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On 4th November, The Henry Jackson Society hosted ‘Africa Emerges: Consummate Challenges, Abundant Opportunities’, featuring Professor Robert I. Rotberg, Director of the Program on Intrastate Conflict and Conflict Resolution at Kennedy School of Government at Harvard University, and former President of the World Peace Foundation.
Rotberg began by arguing that ‘Africa is poised to join the other continents in raising living standards for a billion people.’ However, he then outlined key challenges that Africa is facing, which must be overcome if the continent is to ‘catch up with Asia’.
Rotberg noted that ‘Africa slipped economically’ as Asia ascended, and that there were ‘coups everywhere’. These problems taken together led to ‘large periods of stagnation’, which manifested in a large reduction in GDP growth per capita.
That said, Rotberg stated that ‘in this century, Africa has begun to grow in a way that is remarkable.’ He pointed to the rapid and continuing increase in oil and mineral exports from countries such as Equitorial Guinea, Rwanda, Mozambique, Kenya, Nigeria and Angola. Further, this growth has the potential to shift the economic sands across the African continent.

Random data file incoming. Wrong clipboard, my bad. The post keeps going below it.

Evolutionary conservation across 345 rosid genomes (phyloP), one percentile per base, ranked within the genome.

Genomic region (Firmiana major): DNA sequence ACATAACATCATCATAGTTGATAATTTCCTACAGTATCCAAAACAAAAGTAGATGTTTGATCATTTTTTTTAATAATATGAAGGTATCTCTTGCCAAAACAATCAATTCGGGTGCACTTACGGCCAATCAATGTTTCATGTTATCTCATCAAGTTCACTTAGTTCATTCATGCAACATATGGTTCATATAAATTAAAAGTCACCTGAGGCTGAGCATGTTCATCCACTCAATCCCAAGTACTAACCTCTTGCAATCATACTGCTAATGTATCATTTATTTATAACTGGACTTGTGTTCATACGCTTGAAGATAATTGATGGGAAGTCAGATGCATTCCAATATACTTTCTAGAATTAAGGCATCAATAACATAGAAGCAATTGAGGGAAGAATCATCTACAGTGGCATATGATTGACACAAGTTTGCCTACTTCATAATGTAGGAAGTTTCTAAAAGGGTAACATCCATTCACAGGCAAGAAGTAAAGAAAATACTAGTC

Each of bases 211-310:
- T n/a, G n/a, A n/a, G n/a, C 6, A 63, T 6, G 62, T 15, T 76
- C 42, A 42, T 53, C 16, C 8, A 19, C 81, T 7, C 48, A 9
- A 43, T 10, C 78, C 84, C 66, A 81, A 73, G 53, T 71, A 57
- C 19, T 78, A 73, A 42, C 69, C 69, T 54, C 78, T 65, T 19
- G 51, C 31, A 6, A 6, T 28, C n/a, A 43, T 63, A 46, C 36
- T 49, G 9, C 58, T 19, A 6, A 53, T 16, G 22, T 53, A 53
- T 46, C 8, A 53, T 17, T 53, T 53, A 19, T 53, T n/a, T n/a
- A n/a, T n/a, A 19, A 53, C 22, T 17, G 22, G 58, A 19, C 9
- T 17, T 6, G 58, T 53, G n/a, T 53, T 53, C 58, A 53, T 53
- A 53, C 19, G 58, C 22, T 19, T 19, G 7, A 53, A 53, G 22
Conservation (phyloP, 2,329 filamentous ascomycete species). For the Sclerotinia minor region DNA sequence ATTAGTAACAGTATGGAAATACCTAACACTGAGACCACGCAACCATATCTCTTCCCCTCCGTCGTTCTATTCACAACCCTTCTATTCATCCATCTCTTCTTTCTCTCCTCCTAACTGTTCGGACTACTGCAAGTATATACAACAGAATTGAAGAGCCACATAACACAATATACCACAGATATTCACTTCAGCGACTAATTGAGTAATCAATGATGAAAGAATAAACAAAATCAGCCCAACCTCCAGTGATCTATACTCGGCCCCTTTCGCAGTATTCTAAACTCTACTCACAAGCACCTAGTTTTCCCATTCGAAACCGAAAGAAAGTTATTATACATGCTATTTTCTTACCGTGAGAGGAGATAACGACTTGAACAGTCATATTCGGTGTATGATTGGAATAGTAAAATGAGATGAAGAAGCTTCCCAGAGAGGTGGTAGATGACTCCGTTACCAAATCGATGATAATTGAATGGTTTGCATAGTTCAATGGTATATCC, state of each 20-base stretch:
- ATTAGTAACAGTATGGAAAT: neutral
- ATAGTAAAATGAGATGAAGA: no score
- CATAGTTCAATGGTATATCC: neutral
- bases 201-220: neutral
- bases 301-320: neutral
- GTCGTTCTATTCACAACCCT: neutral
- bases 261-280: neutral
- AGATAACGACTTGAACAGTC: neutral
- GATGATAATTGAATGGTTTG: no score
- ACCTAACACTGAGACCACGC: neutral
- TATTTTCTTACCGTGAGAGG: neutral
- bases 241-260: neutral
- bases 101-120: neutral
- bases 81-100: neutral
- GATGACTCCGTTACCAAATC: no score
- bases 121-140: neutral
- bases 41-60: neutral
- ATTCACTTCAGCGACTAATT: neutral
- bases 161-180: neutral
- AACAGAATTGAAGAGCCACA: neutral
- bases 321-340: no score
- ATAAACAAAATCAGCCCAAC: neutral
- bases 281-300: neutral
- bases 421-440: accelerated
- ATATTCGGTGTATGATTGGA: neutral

Rotberg argued that the fundamental engine and driver of this emerging growth in Africa is China. He spoke of how Chinese involvement in the continent has ultimately led to increased prices for African raw energy and mineral exports. Indeed, he went so far as to say that ‘every time you buy chinese goods, you are helping Africa.’
Turning to politics, Rotberg spoke of a ‘growing middle class’ in Africa. Although he accepted that there are competing figures regarding the actual numbers which make up this new African middle class, he argued that ‘importantly, twenty years ago nothing like this existed.’
Ultimately, Rotberg argued that this emerging middle class, coupled with greater fiscal responsibility and anti-corruption efforts, could radically alter life on the African continent. He noted serious challenges to this, particularly in relation to a rapidly growing population and dwindling energy generation capacity, but was still keen to stress the positive advances which have been made across Africa in recent years.